London West is the most suburban, affluent and white-collar riding of the city of London’s three core ridings. Its median household income, $56,859 in 2005, land it right smack in the middle of all Ontario ridings when ranked by that measure. 13.5% of residents in 2005 were low on income (before tax), again the lowest of London’s three ridings. It is not, however, the most educated riding of the three: London North Centre, which includes the University of Western Ontario, takes that honour; however, it is still quite educated: 28.1% have a university diploma or degree, and only 13.8% lack a high school diploma, the lowest out of the three ridings. Sales and services (24.6%) and business/finance/administration (15.7%) are the top two occupations; not all that surprising for a largely suburban and residential riding. However, it does stand out by the large percentage of the labour force employed in health (8.6%) and “occupations in education, law and social, community and government services” (15.1%) – both significantly above the provincial average. In terms of ‘industry’ (NAICS classifications), healthcare and social services (14.7%), retail trade (11.6%) and ‘educational services’ (10.9%) are the top three industries; again, on healthcare and education, London West’s percentages are significantly above the provincial average. These numbers likely reflect the presence of London’s general hospital in the riding and the proximity of Western U (I’m guessing university staff including profs, rather than students, are more likely to live in London West).

For a urban/suburban riding, London West has a small non-white population; only 15.1% are visible minorities, the leading such groups being Latin Americans (2.9% of the total population) and Arabs (2.4%). Therefore, the leading ancestries are European: English (32.1%), Scottish (22.3%), Irish (21.5%) but also ‘Canadian’ (25%).

In 2005, 62.2% of dwellings were owned and 37.8% were rented.

London West is a mixed urban and suburban riding, which includes both very recent suburban housing developments and urban neighborhoods which were first developed in the late nineteenth century as early suburbs of London. Located south of the Thames River opposite the city’s downtown, South London is very much a urban area, with old houses – ranging from smaller bungalows to some post-war constructions and larger (old) properties. On the north of the river, and just across downtown, the Blackfriars area is similarly urban, with a large student population.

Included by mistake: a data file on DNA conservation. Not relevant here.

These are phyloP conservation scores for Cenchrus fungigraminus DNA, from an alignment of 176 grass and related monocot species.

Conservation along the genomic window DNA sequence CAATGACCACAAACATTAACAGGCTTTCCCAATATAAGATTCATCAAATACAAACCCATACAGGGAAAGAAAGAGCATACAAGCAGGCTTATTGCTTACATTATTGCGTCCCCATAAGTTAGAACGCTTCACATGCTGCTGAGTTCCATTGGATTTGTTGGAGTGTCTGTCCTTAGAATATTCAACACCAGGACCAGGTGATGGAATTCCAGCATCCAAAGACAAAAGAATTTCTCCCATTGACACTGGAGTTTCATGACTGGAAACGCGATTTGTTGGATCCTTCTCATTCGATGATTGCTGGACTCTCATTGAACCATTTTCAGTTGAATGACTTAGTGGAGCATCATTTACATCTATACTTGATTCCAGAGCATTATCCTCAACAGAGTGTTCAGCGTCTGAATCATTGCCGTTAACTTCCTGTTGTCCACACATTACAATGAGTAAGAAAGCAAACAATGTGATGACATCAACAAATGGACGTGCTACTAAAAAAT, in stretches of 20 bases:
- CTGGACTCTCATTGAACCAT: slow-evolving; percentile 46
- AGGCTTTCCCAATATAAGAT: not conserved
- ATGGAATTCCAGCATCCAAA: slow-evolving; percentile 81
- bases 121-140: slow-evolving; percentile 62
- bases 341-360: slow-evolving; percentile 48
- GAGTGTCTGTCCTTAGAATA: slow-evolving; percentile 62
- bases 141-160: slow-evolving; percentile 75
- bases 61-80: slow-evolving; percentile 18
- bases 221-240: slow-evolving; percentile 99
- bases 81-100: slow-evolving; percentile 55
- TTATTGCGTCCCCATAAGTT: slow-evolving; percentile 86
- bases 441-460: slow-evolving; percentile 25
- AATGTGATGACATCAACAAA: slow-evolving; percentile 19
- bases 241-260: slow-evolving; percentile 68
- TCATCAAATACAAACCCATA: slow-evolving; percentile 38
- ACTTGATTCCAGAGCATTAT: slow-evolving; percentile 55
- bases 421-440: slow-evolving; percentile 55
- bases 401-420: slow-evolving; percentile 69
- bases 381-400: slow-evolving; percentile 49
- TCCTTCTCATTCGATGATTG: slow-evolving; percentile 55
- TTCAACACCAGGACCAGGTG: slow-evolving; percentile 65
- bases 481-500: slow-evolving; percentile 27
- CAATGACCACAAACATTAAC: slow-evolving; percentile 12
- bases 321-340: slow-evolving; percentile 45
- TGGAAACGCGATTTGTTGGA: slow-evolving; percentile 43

Other neighborhoods, however, tend to be more suburban, although they tend to vary in terms of affluence. At the western end of the riding, River Bend, the Hunt Club part of Oakridge and other small neighborhoods on either side of the Thames are some of the most affluent areas in the city, with very large houses (of the ‘McMansion’ type). The Southcrest and Manor Park area, located south of the Thames, have more ‘urban’ demographics: less families, more renters and slightly lower incomes. Neighborhoods such as Westmount, Byron (both south of the river), Oakridge Acres, Medway Heights or White Hill (all north of the river) are typically suburban areas; more families, most houses being owned and single houses (although there quite a few small apartment blocks, row houses or community housing projects too) and more affordable property prices. A lot of areas have older properties, likely post-70s, but there has been rapid housing development in new cookie-cutter subdivisions in parts.

Politically, the western end of London has tended to be a closely disputed Liberal/Conservative marginal, and something of a bellwether (with an imperfect track record). The provincial Liberals have held the seat since 2003, but the federal Tories came within a hair of picking it up in 2006 and they have held it since 2008. At the provincial level, the seat was only created in 1999 when provincial ridings were lined up with federal ridings; prior to that, provincial ridings were divided north to south, cut by the Thames River. The PCs were generally strong in both ridings, Tory Premier John Robarts represented the area between 1951 and 1971. The Liberals gained London North, the more suburban of the two, in 1977 and held it until a 1988 by-election (the PCs then held that seat until its demise). They held London South between 1975 and 1977 and again between 1985 and 1990, when the NDP gained London South for a single term. The very right-wing Bob Wood, a ‘maverick’ social conservative within the Harris PC caucus, gained the seat in 1995 and was reelected in London West in 1999, although only by a tiny margin. Chris Bentley, a lawyer and former prof, gained the seat for the McGuinty Liberals in 2003, defeating Wood by nearly 21 points. He was reelected with a 28% majority in 2007 and defeated the PCs by a 16% margin in 2011. The NDP did quite well in October 2011, winning 21.7%.